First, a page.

I had an extensive meeting with the chair of the ad hoc committee of the Assembly. His work has been mentioned and he clearly understood the circumstances and the background that led to the Bill having to be published when it was. It is a pity that the understanding that was apparent in that meeting was not reflected in the report that was subsequently published.

I must deal with another point that is not of substance but has been raised at length by the hon. Member for Grantham and Stamford. He referred to the fact that my right hon. Friend the Secretary of State for Northern Ireland left the Chamber a short time after he had made his speech. My clear recollection—I have checked this with the official record—is that my right hon. Friend referred in his speech to the fact that he would have to leave, so it is a great pity and a great discourtesy to him that those who were present in the Chamber and who sought thereafter to malign him by making constant references to his absence did not seek to raise that issue when he was here to defend himself.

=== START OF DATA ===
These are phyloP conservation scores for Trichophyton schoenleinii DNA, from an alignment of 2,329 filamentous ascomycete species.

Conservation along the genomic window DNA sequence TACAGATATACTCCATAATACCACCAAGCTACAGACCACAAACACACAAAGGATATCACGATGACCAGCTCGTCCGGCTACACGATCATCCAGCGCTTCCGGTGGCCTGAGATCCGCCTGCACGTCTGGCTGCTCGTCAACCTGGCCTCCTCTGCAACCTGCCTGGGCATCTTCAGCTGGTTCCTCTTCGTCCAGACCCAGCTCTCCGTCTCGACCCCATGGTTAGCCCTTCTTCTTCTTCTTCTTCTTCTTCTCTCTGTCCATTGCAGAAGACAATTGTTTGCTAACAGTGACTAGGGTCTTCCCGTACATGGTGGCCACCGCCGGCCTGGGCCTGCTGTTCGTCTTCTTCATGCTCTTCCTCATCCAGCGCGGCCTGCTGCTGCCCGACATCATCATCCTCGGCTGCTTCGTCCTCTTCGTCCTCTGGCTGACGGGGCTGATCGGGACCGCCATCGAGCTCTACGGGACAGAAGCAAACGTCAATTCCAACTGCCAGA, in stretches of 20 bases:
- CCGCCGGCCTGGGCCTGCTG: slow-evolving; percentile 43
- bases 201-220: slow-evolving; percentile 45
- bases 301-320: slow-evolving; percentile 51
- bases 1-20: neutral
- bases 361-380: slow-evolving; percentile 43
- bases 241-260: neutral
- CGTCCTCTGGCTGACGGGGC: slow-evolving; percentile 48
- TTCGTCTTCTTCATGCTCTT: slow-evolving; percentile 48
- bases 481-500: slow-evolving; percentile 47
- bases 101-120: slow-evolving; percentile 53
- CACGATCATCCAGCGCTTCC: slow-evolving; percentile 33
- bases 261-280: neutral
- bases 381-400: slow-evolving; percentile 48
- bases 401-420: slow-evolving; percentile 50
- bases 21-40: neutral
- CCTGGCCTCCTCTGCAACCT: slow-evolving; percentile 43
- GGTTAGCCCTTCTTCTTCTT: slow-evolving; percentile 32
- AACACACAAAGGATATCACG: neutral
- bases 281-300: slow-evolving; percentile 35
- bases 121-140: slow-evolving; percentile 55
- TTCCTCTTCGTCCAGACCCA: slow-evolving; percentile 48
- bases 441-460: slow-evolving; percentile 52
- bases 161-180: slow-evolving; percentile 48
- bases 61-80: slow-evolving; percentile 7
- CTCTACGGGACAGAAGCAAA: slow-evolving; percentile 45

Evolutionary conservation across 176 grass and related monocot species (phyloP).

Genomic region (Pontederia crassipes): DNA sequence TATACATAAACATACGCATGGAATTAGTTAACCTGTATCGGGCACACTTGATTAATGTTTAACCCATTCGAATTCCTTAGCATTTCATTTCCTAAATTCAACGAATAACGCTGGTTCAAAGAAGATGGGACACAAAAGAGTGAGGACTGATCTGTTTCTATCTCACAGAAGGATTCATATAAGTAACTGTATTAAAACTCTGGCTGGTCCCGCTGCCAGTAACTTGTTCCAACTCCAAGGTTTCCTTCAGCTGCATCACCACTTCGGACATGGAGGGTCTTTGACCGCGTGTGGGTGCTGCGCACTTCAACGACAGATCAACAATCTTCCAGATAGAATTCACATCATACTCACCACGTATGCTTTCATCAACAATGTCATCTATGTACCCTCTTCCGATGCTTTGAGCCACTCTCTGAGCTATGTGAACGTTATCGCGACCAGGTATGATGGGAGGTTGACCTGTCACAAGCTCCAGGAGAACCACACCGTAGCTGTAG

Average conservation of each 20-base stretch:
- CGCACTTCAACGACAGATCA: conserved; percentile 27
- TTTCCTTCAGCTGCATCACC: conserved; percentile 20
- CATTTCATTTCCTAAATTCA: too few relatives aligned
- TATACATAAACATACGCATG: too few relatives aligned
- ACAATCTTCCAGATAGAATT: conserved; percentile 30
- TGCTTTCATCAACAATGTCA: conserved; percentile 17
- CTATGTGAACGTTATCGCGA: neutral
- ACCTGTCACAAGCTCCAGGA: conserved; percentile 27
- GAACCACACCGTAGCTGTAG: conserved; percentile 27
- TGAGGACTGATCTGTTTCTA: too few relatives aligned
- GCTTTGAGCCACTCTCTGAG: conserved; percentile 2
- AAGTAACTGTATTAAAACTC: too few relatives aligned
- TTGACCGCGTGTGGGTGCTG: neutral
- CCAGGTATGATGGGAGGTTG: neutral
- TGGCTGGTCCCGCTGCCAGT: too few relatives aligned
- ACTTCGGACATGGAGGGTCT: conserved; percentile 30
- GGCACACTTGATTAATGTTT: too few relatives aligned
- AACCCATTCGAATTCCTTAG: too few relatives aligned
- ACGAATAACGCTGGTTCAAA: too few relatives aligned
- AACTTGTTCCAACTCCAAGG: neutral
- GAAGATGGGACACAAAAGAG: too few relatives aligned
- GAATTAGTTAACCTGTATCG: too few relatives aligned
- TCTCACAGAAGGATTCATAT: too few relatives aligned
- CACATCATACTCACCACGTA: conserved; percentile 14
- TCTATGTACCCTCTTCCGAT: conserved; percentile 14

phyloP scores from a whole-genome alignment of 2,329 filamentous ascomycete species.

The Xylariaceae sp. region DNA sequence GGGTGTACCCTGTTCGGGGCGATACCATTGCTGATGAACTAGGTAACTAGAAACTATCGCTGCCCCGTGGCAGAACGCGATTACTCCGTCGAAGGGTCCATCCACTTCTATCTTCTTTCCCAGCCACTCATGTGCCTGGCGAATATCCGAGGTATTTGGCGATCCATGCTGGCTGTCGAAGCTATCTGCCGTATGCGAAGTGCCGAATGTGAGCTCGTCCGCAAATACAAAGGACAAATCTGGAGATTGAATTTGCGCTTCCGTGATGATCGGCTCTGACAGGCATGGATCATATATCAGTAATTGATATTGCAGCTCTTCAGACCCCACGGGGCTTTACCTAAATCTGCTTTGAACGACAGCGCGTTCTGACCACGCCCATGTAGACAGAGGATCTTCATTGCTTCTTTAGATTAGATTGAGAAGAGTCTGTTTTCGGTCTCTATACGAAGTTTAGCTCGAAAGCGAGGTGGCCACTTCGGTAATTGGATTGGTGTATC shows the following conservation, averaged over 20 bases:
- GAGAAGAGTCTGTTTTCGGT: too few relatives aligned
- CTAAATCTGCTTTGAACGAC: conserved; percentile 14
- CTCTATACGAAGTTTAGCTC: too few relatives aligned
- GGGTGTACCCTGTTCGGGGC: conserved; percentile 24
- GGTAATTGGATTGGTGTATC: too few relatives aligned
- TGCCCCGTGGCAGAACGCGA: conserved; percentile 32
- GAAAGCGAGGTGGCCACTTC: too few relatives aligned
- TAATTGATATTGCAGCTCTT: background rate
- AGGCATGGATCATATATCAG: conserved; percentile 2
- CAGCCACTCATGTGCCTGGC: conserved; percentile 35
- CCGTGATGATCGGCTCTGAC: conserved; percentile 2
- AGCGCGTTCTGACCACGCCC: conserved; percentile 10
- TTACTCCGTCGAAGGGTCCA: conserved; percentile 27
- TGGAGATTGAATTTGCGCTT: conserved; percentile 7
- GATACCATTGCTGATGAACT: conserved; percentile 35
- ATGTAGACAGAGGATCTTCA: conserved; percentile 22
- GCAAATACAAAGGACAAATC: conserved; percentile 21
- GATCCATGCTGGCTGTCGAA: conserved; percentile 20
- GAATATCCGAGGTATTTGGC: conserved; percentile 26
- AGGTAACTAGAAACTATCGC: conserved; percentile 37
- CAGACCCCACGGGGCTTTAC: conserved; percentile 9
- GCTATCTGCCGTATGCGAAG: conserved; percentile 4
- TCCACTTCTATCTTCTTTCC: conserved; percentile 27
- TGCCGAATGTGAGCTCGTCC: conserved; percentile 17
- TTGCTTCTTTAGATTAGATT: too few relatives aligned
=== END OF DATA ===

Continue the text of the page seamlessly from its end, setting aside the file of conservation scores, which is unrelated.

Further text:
As a matter of fact, my right hon. Friend the Secretary of State has a significant programme of extensive meetings and many people in the Chamber will know the hours that he works for Northern Ireland, both in Belfast and in London. He would not have absented himself from the Chamber but for the fact that he had to go to Belfast this evening. He set out this evening, so it is a pity that those who sought to criticise him in his absence did not have the courage to raise the matter when he was here.